In the West Bank city of Nablus, Arabs rioted on Thursday. Were they complaining about Jewish settlements or the lack of a Palestinian state? No. Their issue was the fact that a group of Jews had entered the city, and as is their right under agreements concluded with the Palestinian Authority, sought to pray at the Tomb of Joseph, an ancient Jewish site of worship. Palestinians threw rocks and burned tires. But Israeli troops defended the pilgrims and, thanks to the army’s efforts to prevent injuries on either side, no Palestinians were reported hurt. This wasn’t the first time Palestinians sought to prevent Jews from praying at the tomb. There was a similar incident in February. Prior to that, the tomb and the synagogue that encompasses it were burned last October as well as in 2000 in a bloody riot at the start of the second intifada.
Why can’t the Palestinians accept the site of Jews praying at an ancient site? It has nothing to do with arguments about borders, settlements or statehood. It’s the same reason they treat Jewish prayer on Jerusalem’s Temple Mount — the holiest site in Judaism — to be a declaration of war on Islam. It’s a function of a narrative in which the presence of Jews in any part of the country is seen as offensive and a challenge to national pride. It’s also the reason why the Palestinians and their allies managed to get UNESCO to pass a resolution that denied any connection between the Temple Mount and the Western Wall and Judaism or the Jewish people.
As Yossi Klein Halevi noted in an insightful article published last week in the Los Angeles Times, the whole point of this campaign is to deny Jews not only a state but also the right to their own history and faith. If Passover, which concludes this weekend, is the annual festival of freedom, in which the story of the Exodus from Egypt commemorates the birth of the Jewish people, the purpose of the anti-Zionists and anti-Semites that deny Jews rights in Jerusalem, Nablus or anywhere in the holy land, is to erase the entire Jewish story. They do it because only by denying the narrative of Jewish history that validates the rights of Jews to sovereignty in their ancient homeland can you achieve their goal of delegitimizing the modern state of Israel. If you accomplish that goal, you can not only convince a credulous world that a democratic Jewish majority nation is an “apartheid state,” but also deny Jews self-defense and allow hate-driven terrorists to be glorified as heroes and martyrs fighting for human rights.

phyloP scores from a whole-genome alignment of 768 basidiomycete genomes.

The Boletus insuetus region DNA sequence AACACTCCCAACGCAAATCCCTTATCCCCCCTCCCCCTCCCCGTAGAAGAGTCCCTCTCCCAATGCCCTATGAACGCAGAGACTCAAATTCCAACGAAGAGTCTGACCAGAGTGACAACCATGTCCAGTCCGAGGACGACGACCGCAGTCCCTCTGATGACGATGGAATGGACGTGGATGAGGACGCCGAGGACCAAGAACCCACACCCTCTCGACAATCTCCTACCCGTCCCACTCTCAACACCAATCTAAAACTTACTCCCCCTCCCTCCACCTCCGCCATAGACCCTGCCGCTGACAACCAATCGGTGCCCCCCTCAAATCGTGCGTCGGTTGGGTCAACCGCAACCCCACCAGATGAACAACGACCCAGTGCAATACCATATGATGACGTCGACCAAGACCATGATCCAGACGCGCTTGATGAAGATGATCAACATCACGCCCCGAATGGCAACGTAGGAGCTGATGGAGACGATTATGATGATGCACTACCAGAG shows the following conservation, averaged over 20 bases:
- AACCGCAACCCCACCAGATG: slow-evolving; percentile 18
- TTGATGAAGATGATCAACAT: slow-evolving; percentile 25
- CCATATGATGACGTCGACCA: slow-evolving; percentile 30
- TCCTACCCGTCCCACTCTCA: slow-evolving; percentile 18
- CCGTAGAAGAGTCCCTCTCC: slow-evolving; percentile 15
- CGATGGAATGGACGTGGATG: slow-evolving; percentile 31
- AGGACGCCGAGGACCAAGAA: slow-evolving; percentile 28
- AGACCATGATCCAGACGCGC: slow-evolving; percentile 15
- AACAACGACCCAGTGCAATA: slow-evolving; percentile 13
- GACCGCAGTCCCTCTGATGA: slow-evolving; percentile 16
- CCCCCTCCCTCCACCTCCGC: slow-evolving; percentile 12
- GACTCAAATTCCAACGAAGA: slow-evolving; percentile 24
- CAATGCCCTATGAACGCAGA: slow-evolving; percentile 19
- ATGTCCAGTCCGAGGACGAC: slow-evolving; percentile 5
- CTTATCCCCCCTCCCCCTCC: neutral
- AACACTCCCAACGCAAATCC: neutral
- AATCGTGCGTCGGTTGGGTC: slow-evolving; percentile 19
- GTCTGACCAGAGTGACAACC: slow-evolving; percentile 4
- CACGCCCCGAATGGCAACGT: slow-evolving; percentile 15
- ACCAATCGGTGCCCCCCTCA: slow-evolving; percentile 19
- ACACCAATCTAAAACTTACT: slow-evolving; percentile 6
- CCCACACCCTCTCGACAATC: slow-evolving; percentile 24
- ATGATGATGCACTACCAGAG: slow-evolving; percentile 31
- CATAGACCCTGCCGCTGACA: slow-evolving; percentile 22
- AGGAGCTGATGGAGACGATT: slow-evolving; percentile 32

One doesn’t have to agree with Jewish settlements or even think it wise for Jews to want to pray on the Temple Mount or even at a shrine inside an Arab city like Nablus to understand that defending those rights involves more than just religious issues or the desires of some to act in a manner that some think is provocative. The current Palestinian campaign of hate has its origins in canards about Jews harming Muslim holy sites but what is at stake is not a question of defending mosques but denying the Jewish connection to Jerusalem or any spot in Israel as well as the West Bank.
Liberals who sympathize with Israel wish that Jews would stop praying in Nablus and shut up about the Temple Mount, just as they would like to see West Bank settlements removed. But the Palestinian goal isn’t different rules for prayer at holy places or even a state with a border that might conform to the pre-June 1967 reality when Jews were denied the right to pray at the Western Wall. It is, as both Hamas and PA leader Mahmoud Abbas have both said, reversing the “occupation” that began in 1948, not 1967.
Keeping the peace in Jerusalem and Nablus is a serious problem and Israeli authorities are working to do just that even if it means adhering to rules that discriminate against Jews like the prayer ban Israel enforces on the Temple Mount. But as the UNESCO vote and the Nablus riots remind us, the issue isn’t where Jews may pray. It’s whether Jews have any rights at all. And that is a fight from which all decent persons who claim to oppose anti-Semitism should not shrink from.